Redniggskiner


Fiction - Dystopia
422 Pages
Reviewed on 08/12/2020
Buy on Amazon

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Author Biography

Ever since I was young, I fell in love with stories across all mediums. It's been my passion and runs through my veins everyday and evening, rain or shine. So much so, I took the plunge into education and work as a secondary school teacher working with young students develop their craft for reading and writing! As far as my novel, the short answer to why I wrote it is simple... I only write what I see, good, the bad, and the ugly. Thanks for dropping by, I hope you enjoy!

    Book Review

Reviewed by Tammy Ruggles for Readers' Favorite

Redniggskiner by Kyle Edwards is an edgy dystopian novel that won't disappoint. Set in a futuristic New America in 2070, a lot has changed since the Second Civil War. Non-whites are segregated, doomed to live and die in modern-day slavery--Skybear Barrett on a reservation; Terrell, whose prison number is A31216, as a "New Worker". Neither can tolerate their oppressive existence another second, and a chance meeting inside the reservation's time machine changes everything for the two. Their plan is to travel to Old America and arm their 1868 ancestors with the future's weapons to conquer the White Man and prevent totalitarianism. If you choose this novel, brace yourself. It has chosen you, and you're in for a rough, but very entertaining ride.

This bruising story is a breath of fresh air for the dystopian genre as it makes sci-fi and time travel relevant and immediate. It may be hard for some readers to grasp life in space, but life in America's future and past is an idea readers can access. From the first few lines, you are immediately thrust into Skybear and Terrell's desperate and violent fight to survive. Edwards piles all of the best elements of a good story into this saga like so much kindling, igniting a suspenseful and thought-provoking wildfire that stays with you. The characters are unique and have their own sets of beliefs, traits, and habits--Skybear is young, inexperienced, and hates violence; Terrell is strong, resourceful, and does what has to be done--but they set their differences aside for survival and the greater good of their cause.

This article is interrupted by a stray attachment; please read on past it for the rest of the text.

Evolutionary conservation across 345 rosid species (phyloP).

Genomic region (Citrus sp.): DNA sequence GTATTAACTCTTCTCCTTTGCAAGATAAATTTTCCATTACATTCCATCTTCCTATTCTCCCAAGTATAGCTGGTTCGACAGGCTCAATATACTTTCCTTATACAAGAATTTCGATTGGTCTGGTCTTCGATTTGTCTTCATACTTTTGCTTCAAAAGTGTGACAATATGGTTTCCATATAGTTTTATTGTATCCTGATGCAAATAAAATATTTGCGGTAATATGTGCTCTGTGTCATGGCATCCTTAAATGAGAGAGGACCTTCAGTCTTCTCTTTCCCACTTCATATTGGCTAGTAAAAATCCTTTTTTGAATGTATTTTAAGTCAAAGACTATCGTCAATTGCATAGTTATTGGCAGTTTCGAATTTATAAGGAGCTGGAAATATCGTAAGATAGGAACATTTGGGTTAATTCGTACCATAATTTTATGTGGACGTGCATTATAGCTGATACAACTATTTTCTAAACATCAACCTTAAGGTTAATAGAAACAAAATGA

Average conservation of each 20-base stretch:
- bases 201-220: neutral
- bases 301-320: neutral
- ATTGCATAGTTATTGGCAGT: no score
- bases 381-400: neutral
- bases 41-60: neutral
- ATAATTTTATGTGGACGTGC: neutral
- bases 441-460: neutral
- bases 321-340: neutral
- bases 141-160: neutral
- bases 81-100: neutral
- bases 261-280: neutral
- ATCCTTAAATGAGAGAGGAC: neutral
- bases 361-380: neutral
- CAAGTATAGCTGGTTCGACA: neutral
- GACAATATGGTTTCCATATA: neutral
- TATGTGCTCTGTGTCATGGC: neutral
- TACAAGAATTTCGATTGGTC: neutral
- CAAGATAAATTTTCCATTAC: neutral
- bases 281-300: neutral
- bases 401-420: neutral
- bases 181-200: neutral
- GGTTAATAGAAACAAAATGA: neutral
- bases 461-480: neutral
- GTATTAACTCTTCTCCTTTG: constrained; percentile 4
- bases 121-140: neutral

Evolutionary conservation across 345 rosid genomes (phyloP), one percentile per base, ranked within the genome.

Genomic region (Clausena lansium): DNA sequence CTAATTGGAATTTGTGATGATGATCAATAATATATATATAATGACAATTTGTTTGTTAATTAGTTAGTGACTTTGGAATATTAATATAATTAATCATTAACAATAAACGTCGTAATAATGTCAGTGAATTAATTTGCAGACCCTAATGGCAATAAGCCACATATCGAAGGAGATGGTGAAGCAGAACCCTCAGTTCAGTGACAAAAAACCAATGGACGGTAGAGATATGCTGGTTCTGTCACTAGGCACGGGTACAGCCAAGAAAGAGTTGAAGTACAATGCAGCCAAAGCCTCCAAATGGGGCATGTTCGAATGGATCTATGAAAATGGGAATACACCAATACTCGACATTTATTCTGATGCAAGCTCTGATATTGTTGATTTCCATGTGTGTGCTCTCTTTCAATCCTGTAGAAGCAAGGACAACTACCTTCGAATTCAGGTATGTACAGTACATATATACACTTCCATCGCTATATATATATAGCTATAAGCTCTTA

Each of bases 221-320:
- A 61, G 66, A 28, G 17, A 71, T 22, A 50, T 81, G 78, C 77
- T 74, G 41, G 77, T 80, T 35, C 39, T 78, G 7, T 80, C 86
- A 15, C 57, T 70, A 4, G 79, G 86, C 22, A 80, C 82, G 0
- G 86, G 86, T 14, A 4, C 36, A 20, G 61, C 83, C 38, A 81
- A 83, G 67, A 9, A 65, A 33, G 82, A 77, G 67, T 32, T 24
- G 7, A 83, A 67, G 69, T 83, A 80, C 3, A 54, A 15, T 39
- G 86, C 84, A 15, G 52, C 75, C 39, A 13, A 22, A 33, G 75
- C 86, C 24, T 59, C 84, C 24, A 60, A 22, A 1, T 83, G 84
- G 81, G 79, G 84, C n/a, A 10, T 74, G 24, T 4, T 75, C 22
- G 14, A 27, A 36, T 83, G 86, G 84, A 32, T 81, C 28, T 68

Whatever preconceived notions you have about civil unrest or race relations today, open your mind and let this story guide you into a new, sensitive, stronger way of thinking. Edwards is exceptionally skilled at description and character-building. Skybear and Terrell jump off the page. And there is a leanly muscled but poetic turn of phrase that stimulates the senses: "prison-manufactured body", "Trail of Fears", etc. But besides being a terrific page-turner with great characters, compelling plot, and mounting suspense, it's a lesson for today--an allegory--that begs to be a movie. Redniggskiner by Kyle Edwards is a commentary on today's society, what it has been, and what it could be in the future.